As tensions between Ankara and Washington take a dive, President Trump has begun targeting Turkey with a growing list of sanctions. As the Lira continues to drop in value, could Trump’s economic war shake the foundations of President Erdoğan’s support?
The sanctions started with the freezing of assets belonging to two Turkish government officials, Justice Minister Abdulhamit Gul and Interior Minister Suleyman Soylu, accused of playing a role in the arrest of American pastor, Andrew Brunson, after the October, 2016 coup attempt. Last month, the sanctions broadened to a raising of tariffs on Turkish steel and aluminum by 50% and 20%, respectively.
Turkey has the largest bauxite deposits in the world; a mineral used in the production of aluminum. Targeting the metal industry is far from a light jab at the Anatolian country. Manufacturing has grown under Erdoğan to represent 29.19% of the national GDP, in 2017, with an added value of 198.594 billion USD (2010).
A resurgent Turkish economy has been widely responsible for the continued support of Erdoğan’s Islamist AKP among the secularists. Since coming to power in 2002, Erdoğan’s sweeping liberalization of the economy has seen tangible economic growth. From 2002 to 2017, the GDP (PPP) has grown 1.87%, compared to the 1.18% growth of 1990 to 2002. In a comparable time frame, from 2002 to 2014, the GDP (PPP) grew by 1.66%.
While the privatization of government assets does act as a shot of economic adrenaline, a serious trade conflict between the US and Turkey could bring the party to an end. Considering the cultural allure of “buying American” in Turkey, if Trump continues to escalate, secularists could abandon the AKP for the historically dominant Kemalist CHP or even a smaller fascist offshoot like the IP. This can been seen in the results of Turkish local and national elections where the AKP only loses seats during serious economic downturn.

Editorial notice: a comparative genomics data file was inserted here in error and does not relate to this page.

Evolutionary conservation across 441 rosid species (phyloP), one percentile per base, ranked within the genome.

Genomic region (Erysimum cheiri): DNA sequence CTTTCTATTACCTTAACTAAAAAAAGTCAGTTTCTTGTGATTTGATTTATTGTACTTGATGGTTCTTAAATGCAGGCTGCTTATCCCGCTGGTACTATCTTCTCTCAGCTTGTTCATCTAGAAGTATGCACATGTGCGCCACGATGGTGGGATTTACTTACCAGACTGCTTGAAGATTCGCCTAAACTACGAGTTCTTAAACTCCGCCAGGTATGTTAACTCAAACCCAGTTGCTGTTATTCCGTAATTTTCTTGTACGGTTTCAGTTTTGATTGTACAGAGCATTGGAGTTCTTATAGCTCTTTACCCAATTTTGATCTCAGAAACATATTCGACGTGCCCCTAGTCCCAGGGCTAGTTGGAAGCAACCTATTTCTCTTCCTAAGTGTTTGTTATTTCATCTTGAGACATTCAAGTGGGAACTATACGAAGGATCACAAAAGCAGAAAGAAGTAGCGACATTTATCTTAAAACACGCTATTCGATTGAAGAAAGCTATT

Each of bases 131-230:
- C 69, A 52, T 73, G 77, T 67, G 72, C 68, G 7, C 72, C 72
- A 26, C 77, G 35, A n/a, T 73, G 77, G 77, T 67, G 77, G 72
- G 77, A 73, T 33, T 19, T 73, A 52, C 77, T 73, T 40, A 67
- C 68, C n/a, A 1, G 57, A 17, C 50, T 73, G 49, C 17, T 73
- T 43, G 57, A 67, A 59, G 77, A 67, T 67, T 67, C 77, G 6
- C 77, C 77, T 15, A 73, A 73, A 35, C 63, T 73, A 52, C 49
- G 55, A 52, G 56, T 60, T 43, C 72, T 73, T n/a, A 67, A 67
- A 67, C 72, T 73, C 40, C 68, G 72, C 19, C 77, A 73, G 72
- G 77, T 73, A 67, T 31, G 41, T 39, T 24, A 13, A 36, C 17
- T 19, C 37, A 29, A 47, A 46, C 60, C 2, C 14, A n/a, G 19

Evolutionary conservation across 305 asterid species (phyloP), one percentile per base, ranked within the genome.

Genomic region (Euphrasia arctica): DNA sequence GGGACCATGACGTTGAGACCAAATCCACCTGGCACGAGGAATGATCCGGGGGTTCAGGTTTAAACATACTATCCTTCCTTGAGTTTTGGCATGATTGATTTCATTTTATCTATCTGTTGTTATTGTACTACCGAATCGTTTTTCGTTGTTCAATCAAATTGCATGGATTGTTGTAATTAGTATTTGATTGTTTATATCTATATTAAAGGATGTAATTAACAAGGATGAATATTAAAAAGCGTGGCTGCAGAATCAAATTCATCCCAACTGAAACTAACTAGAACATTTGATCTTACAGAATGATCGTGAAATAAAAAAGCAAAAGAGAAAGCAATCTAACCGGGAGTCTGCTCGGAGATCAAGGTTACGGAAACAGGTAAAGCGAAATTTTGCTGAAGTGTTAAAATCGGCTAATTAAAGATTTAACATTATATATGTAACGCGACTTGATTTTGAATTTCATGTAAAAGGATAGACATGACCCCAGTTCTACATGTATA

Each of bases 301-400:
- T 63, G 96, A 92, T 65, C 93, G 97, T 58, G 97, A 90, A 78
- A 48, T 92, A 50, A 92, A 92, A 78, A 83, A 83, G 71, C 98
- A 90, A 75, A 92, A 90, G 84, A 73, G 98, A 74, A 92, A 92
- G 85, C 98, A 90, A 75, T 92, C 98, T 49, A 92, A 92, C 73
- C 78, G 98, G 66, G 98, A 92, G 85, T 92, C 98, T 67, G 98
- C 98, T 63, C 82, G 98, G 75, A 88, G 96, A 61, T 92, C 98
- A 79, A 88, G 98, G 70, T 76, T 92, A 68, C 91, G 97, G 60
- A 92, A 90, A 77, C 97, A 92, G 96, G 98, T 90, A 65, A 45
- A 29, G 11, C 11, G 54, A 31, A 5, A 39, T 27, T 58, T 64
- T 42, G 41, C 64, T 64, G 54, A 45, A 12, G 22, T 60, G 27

Turkey has always been an interesting player in the international scene. Historically, they have never clearly fit into one geopolitical camp. While they joined NATO, the CHP has mostly kept Turkey a mixed-market socialist economy. More recently, looking at the Syrian Civil War, Turkey is openly attacking the US-backed Syrian Democratic Forces (SDF) to control northern Syria under a Turkmen proxy state.
Trump is likely to continue applying greater economic pressure as threats to seize Trump’s personal property in Turkey are being weighed. Turkey is not one to bend the knee, and is openly flaunting their independence from Washington by meeting with Iran and Russia, on September 7th, to discuss matters of military cooperation. It would be unlikely that Turkey would align too closely with Russia, despite the recent acquisition of Russian missile defense systems.
Kemalists should keep a close eye on the next few months. It is likely that a severe recession, like the one that hit in the tail-end of the 2000s, could provide the CHP with the needed leverage to rid themselves of Erdoğan’s coup resistant regime.